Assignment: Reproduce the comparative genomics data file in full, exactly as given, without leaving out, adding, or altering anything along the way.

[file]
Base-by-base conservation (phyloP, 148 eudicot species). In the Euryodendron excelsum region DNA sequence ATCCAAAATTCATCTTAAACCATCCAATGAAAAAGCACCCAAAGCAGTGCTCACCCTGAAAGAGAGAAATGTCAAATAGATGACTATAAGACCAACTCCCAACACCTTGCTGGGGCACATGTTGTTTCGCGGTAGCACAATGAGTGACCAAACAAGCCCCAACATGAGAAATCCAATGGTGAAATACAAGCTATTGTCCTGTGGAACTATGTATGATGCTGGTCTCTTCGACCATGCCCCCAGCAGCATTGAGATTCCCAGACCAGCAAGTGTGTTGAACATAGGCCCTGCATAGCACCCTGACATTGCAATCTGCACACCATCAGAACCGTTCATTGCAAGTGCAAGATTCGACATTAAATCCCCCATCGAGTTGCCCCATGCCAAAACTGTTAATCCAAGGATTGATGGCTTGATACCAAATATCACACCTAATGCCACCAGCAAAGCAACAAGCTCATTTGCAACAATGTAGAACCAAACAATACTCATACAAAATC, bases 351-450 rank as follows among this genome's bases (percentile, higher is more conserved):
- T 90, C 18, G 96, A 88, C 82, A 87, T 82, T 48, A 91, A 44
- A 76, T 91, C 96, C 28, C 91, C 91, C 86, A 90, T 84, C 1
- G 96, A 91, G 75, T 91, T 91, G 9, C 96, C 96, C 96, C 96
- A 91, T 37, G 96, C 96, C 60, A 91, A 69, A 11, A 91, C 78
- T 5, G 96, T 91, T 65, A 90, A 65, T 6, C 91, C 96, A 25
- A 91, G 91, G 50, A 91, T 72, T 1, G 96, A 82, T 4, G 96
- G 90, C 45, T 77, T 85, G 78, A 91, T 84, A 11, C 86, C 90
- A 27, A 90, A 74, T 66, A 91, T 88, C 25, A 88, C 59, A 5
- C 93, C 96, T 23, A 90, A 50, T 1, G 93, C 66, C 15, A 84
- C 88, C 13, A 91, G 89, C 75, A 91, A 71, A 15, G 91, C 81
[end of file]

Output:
Base-by-base conservation (phyloP, 148 eudicot species). In the Euryodendron excelsum region DNA sequence ATCCAAAATTCATCTTAAACCATCCAATGAAAAAGCACCCAAAGCAGTGCTCACCCTGAAAGAGAGAAATGTCAAATAGATGACTATAAGACCAACTCCCAACACCTTGCTGGGGCACATGTTGTTTCGCGGTAGCACAATGAGTGACCAAACAAGCCCCAACATGAGAAATCCAATGGTGAAATACAAGCTATTGTCCTGTGGAACTATGTATGATGCTGGTCTCTTCGACCATGCCCCCAGCAGCATTGAGATTCCCAGACCAGCAAGTGTGTTGAACATAGGCCCTGCATAGCACCCTGACATTGCAATCTGCACACCATCAGAACCGTTCATTGCAAGTGCAAGATTCGACATTAAATCCCCCATCGAGTTGCCCCATGCCAAAACTGTTAATCCAAGGATTGATGGCTTGATACCAAATATCACACCTAATGCCACCAGCAAAGCAACAAGCTCATTTGCAACAATGTAGAACCAAACAATACTCATACAAAATC, bases 351-450 rank as follows among this genome's bases (percentile, higher is more conserved):
- T 90, C 18, G 96, A 88, C 82, A 87, T 82, T 48, A 91, A 44
- A 76, T 91, C 96, C 28, C 91, C 91, C 86, A 90, T 84, C 1
- G 96, A 91, G 75, T 91, T 91, G 9, C 96, C 96, C 96, C 96
- A 91, T 37, G 96, C 96, C 60, A 91, A 69, A 11, A 91, C 78
- T 5, G 96, T 91, T 65, A 90, A 65, T 6, C 91, C 96, A 25
- A 91, G 91, G 50, A 91, T 72, T 1, G 96, A 82, T 4, G 96
- G 90, C 45, T 77, T 85, G 78, A 91, T 84, A 11, C 86, C 90
- A 27, A 90, A 74, T 66, A 91, T 88, C 25, A 88, C 59, A 5
- C 93, C 96, T 23, A 90, A 50, T 1, G 93, C 66, C 15, A 84
- C 88, C 13, A 91, G 89, C 75, A 91, A 71, A 15, G 91, C 81